Penn’s Field Center for Children’s Policy, Practice & Research Works To Change Child Protection Laws

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Media Contact:Jill DiSanto | jdisanto@upenn.edu | 215-898-4820January 2, 2013

A lot can change in a year.

One year ago, Pennsylvania’s General Assembly established a Task Force on Child Protection to review child-abuse-reporting procedures and laws.  In November, the Task Force issued a 400-page report outlining its proposal for revisions to the child abuse-reporting laws in Pennsylvania.

The Field Center for Children’s Policy, Practice & Research at the University of Pennsylvania played a major role in contributing to the recommendations for change.

The Field Center is at the forefront of systemic reform on behalf of the victims of child abuse and neglect,” says Debra Schilling Wolfe, the executive director of the Center, a collaborative effort between Penn’s schools of Social Policy & Practice, Law and Nursing and Perelman School of Medicine plus the Children’s Hospital of Philadelphia.

Among those participating in the Task Force was Cindy Christian, a faculty director at the Field Center. She is a professor of pediatrics in the Perelman School of Medicine and holds the Endowed Chair in the Prevention of Child Abuse at the Children’s Hospital of Philadelphia.

“It was a great honor to participate on the Task Force,” says Christian, who helped to identify which key issues needed to be addressed and questioned the experts who provided testimony at a series of hearings across the state.

“The work of our Task Force, like the work we do at the Field Center, encompassed experts with a range of ideas and opinions on how to improve a vital government system that strives to keep children safe,” Christian says.

Pennsylvania’s Task Force on Child Protection invited more than 60 experts to provide testimony during its public hearings, which explored children’s advocacy centers; mandatory child-abuse reporting; county-agency intake procedures, investigations and assessments; ChildLine, the statewide child-abuse hotline; data collection and confidentiality; and technology use in child welfare.

The first of the community-based events was held in the spring at Penn Law

Two of the 60 experts who provided testimony for the Task Force are a part of the Field Center for Children’s Policy, Practice & Research: Wolfe and Richard J. Gelles.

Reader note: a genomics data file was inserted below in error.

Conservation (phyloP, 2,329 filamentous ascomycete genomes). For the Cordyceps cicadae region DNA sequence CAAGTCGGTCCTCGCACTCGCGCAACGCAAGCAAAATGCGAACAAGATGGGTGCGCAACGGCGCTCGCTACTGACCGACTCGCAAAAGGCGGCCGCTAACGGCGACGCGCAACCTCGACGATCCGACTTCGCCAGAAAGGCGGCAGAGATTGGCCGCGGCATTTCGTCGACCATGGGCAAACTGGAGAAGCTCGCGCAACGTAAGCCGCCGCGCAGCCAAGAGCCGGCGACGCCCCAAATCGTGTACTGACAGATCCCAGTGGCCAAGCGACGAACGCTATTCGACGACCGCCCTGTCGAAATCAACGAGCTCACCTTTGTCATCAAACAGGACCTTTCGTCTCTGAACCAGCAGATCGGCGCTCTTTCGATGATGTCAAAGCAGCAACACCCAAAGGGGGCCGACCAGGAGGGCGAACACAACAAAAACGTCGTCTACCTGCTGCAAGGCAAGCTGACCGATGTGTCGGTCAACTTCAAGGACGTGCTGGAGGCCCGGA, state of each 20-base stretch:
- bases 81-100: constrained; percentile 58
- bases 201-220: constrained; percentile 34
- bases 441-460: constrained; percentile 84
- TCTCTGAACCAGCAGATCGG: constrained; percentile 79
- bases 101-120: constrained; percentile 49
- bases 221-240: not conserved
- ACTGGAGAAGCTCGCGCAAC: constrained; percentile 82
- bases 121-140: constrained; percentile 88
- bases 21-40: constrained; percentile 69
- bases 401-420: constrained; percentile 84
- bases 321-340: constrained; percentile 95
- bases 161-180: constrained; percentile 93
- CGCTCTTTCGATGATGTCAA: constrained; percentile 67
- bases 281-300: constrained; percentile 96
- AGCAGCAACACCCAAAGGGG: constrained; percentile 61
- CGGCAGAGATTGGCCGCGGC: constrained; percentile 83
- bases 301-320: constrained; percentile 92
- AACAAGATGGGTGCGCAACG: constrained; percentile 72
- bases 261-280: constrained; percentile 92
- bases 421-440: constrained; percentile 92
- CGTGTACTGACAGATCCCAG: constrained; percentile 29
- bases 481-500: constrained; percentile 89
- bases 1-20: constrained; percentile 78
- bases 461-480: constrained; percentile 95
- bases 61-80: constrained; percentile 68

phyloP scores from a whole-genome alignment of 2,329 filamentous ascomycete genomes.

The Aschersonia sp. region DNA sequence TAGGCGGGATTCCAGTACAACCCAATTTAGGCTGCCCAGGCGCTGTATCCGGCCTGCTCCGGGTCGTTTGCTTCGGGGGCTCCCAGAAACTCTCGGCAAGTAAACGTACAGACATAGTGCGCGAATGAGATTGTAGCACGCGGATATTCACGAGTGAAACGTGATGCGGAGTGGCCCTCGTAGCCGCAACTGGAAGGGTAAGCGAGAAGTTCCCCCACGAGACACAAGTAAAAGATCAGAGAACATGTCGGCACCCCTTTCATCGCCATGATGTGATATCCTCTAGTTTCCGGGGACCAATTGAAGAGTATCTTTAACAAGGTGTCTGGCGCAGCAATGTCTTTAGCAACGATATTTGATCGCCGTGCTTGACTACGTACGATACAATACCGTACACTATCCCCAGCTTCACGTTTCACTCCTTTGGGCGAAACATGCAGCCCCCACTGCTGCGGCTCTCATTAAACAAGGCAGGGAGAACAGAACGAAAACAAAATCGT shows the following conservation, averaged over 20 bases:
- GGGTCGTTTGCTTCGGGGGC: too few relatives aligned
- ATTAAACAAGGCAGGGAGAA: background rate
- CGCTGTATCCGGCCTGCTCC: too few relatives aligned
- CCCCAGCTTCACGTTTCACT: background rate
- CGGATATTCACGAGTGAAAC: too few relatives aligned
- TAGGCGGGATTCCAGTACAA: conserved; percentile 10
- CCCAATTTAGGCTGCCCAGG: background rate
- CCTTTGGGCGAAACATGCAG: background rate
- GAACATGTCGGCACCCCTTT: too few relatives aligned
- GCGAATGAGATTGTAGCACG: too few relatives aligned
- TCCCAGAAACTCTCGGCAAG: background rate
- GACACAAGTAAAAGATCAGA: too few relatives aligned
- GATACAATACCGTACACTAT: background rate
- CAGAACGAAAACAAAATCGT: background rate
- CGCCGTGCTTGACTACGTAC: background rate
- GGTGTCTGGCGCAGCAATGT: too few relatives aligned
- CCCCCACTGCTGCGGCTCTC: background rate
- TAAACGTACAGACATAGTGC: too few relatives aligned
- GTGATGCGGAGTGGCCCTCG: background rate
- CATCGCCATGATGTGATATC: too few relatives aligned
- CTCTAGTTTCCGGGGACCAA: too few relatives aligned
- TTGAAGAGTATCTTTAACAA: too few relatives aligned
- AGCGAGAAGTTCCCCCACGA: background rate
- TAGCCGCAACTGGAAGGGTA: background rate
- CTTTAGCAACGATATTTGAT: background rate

Wolfe, a leader in child welfare for nearly 30 years, has an interdisciplinary background and national perspective. Her testimony was frequently cited throughout the final report.

“The task force was convened as the result of a particular tragedy, but it provided the opportunity to address even more substantive shortcomings in Pennsylvania’s child protection system,” Wolfe says.  “The Field Center had a significant role in recommended reforms.  Our analysis and proposed solutions offer new hope to child-abuse victims who previously fell through the cracks.”

“The Pennsylvania Task Force met a difficult and complex challenge,” explains Gelles, dean of the School of Social Policy & Practice and a nationally recognized expert on child abuse and family violence.  “In the aftermath of the Sandusky case, it would be tempting to drastically expand the mandatory reporting statute and encourage more reporting of suspected abuse.  But, more reporting would not have increased the safety of children.”

The Task Force report opens with a quote from Gelles’ testimony:  “First and most important, measure all of your decisions and suggestions for legislative reform against the questions of whether a change or changes will improve the protection offered to vulnerable and dependent children.” 

Members of the Field Center suggested that the Task Force rewrite the child-abuse-reporting law so that it is victim-focused; mandate those who are closest to the incident with direct, firsthand knowledge of child abuse to report it directly, not just up the chain of command; eliminate the need to identify the perpetrator in order to substantiate child abuse; and redefine what constitutes child abuse.

“The definition of child abuse should neither be too broad nor too narrow,” Gelles explains.  “The Task Force’s decision to carefully refine the definition of maltreatment and improve the pathways through which reports are made will allow for better reporting and more focused attention to children at risk.”

“Our work is not done,” adds Christian.  “Moving ahead requires legislative action and I look forward to working with my colleagues at the Field Center to continue educating those whose responsibility it will be to make these recommendations law.”

The next steps include drafting legislation, evaluating potential policy changes and resource allocation, as well as identifying the kinds of funding that would be necessary to implement the Task Force’s suggested changes.

“This is an example of government at its best –- selecting the right people, soliciting input from leading experts, incorporating research and, most important, having the needs of child victims drive the process.  No stone was left unturned,” Wolfe says.  “This demonstrates how some of our nation’s greatest challenges can be addressed when the needs of the public are put front and center -- and partisan politics are put aside.”

What a difference a year makes.

 

 

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